Posts Tagged ‘Christmas

Don’t sweat the holidays

- November 25th, 2013

Reebok Holiday Gift Guide

There’s no need to sweat the holidays — Reebok is out with its Holiday Gift Guide.

Check it out HERE.

Tips to stay fit through the holidays

- October 8th, 2013
jenn-zerling

Jenn Zerling

We’re coming up on one of the toughest times of the year to eat clean.

Thanksgiving (in Canada) is less than a week away. Followed closely by Halloween. Then comes the stressful dash to Christmas and New Year’s Eve.

Yikes.

Fortunately, Jenn Zerling, fitness expert and author of Breaking the Chains of Obesity, 107 Tools, offers fitness-conscious readers of this blog the following tips to survive the calorie-laden coming weeks with your figure — and sanity — intact:

1) There are three main holidays (four if you count Halloween) that people fear: Thanksgiving, Christmas Eve, Christmas Day and New Year’s Eve. Those four days are usually the times when everyone parties like rock stars. I say, just do it — binge if you must! Don’t hold back, BUT read tip #2

2) Around those holidays, you better be on track. You might suffer cravings for those foods the very next day. Deal with it. Go to the gym. Drink lots of water. Use self talk to walk your way through it. It is healthier to not be the only person at the holidays who is chained to a diet when everyone else is partying and living it up

3) This entire holiday season, cut out ALL high glycemic carbs except for those particular days mentioned in tip #1.

4) Avoid office cakes and cookies. If you eat one of those, perhaps you can arrange a fun activity where everyone has to perform 25 pushups to earn one piece of cake the size of your palm. If you can’t control yourself, then simply don’t do it!

5) Bring healthy foods to the office every day so that when people are eating the junk food, you are eating the healthy food. Try to integrate your healthy behaviours into your office setting. Be the leader (tool #100 in my book, Breaking the Chains of Obesity, 107 Tools.

6) Get that exercise in every week. Workout a minimum of 30 minutes a day or 150 minutes a week. Make it happen. Hire a trainer. Do a class. Do something that will truly regulate your blood sugars this holiday season.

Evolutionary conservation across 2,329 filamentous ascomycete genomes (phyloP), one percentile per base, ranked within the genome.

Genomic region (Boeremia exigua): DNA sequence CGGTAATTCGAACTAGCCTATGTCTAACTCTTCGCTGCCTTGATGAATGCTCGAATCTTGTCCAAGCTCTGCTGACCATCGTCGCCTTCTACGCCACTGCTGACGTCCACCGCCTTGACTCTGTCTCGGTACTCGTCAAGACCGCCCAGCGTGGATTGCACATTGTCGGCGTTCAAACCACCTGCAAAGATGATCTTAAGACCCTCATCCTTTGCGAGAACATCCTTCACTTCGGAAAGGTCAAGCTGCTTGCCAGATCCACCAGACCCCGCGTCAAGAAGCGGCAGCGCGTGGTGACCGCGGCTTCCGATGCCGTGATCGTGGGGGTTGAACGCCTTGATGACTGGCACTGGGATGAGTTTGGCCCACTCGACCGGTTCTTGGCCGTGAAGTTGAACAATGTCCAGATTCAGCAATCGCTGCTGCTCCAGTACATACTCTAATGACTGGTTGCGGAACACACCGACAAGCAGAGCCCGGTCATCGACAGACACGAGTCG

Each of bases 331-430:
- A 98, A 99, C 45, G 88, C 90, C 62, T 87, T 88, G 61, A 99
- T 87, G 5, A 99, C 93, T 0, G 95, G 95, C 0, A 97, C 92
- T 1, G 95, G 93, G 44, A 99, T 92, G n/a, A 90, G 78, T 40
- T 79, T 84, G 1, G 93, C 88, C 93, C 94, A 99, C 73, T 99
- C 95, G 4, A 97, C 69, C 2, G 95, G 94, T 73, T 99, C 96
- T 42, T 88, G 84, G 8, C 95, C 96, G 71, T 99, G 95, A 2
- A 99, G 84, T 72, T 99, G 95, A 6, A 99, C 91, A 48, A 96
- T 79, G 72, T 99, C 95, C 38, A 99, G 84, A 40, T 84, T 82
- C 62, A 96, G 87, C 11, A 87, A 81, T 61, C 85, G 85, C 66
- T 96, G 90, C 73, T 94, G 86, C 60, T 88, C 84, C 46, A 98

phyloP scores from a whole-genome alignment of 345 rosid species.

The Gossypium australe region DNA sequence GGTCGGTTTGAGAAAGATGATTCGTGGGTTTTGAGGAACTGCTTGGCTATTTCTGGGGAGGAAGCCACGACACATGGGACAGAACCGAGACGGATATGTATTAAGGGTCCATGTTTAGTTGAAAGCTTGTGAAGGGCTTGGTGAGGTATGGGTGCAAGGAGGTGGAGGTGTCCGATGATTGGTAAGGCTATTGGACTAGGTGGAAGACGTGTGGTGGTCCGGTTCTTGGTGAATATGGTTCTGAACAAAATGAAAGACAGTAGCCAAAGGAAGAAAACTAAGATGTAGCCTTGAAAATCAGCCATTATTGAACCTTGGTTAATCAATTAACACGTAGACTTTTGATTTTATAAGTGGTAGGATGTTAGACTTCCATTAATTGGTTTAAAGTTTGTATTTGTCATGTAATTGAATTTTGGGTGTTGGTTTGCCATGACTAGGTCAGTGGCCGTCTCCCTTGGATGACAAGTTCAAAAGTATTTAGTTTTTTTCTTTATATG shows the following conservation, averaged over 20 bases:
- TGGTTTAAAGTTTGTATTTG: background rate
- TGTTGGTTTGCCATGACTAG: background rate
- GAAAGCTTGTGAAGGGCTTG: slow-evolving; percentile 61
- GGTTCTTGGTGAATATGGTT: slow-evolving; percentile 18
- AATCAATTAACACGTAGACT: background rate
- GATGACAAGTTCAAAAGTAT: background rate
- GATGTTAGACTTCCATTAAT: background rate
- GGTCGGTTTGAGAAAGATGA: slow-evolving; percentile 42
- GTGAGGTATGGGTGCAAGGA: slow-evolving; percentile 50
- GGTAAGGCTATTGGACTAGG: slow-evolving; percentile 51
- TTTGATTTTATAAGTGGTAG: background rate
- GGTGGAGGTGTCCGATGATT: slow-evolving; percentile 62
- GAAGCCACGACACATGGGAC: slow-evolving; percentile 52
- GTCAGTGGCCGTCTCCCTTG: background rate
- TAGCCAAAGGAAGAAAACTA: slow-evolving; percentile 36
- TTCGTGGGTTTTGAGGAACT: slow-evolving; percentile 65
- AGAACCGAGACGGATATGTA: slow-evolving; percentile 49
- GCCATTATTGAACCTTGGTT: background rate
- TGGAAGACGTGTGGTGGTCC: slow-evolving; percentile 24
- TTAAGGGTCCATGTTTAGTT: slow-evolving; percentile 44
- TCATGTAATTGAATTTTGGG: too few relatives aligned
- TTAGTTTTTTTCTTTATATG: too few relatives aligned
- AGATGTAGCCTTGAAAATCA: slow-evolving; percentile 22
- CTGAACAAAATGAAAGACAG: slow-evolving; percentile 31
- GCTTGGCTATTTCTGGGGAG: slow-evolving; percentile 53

JZ

Heed these tips at next party

- December 27th, 2011

Take a deep breath … Christmas 2011 is over.

But you may still have a few holiday parties left on your calendar. Or maybe you still have Ukrainian Christmas to celebrate.

Whatever the case, check out these 12 healthy holiday secrets from Chef Devin Alexander before your next calorie-rich shindig:

Asian Crab Salad-Topped Brown Rice Crisps

1. Eat First

So often, people eat lunch and then don’t eat again until they arrive at an evening party absolutely starved! Before going to a holiday party, be sure to eat a nutritious 200- to 300-calorie snack or meal like my Asian Crab Salad-Topped Brown Rice Crisps from The Biggest Loser Quick & Easy Cookbook! Though this sounds counter-intuitive, eating a small snack before a holiday party will help you from grabbing the first thing you see simply because you’re starved. Three to five of those tiny party faves can contain an entire meal’s worth of calories, and let’s face it, you are still left wanting or more!

2. Get Fruit-Full


Add frozen fruit like grapes or blueberries to holiday cocktails to enjoy a drink without having too much alcohol and so many empty sugars. I love filling champagne flutes with frozen grapes then pouring in the champagne. You still get to be social and enjoy a little bubbly, but you won’t overload on the calories even if you opt for a second drink.

3. Go Greek


When making holiday dips, swap fat-free greek yogurt in place of sour cream! Unlike fat-free sour cream, fat-free greek yogurt is thick and rich and is typically preservative- and chemical-free. By making the swap, you’ll save 22 calories, 3 g fat and 2 g saturated fat per tablespoon.

4. Crust-Dos


When you make your holiday pie crust, use 100% all-fruit spread and crunchy high-fiber cereal instead of butter and graham crackers for a delicious alternative with fewer calories and less suger.

5. Pork It Up


When making your holiday stuffing, add plenty of extra lean sausage to increase your protein and cut back on the empty carbohydrates that tend to abound during the holidays.

6. Dough a Deer (or a Candy Cane)


Use whole-wheat pizza dough to make danishes, pastries and festive soft pretzels in holiday shapes that would otherwise use buttery doughs. You’ll quickly be hooked on my Chocolate Glazed Soft Pretzel Bites!

7. Better Bling


Instead of adding red or green sugar or sugar-based sprinkles to your holiday desserts, use edible glitter. Since edible glitter is typically made from gelatin, you’ll get all the holiday bling and color with virtually no fat, calories or added sugars found in traditional sprinkles.

Chef Devin Alexander

8. Beef Up

Instead of the traditional prime rib, make a filet mignon roast the centerpiece of your holiday dinner or special occasion. You’ll save 25 calories and 11.5 g of fat per 4 ounce serving.

9. Super Scoping


When you arrive at a party, scope out all of the food before you start eating. Choose to fill up on high-protein items like chicken skewers and shrimp cocktail or veggies (but easy on the dip!) and then leave room for a few of your favorite indulgences.

10. Dish It Out


Consider taking a healthy decadent dish to your next holiday party! It will give you an alternative if you happen to show up at a “deep fried party.” Plus, you’ll increase your chances of being invited back next year because hosts love when guests come bearing gifts!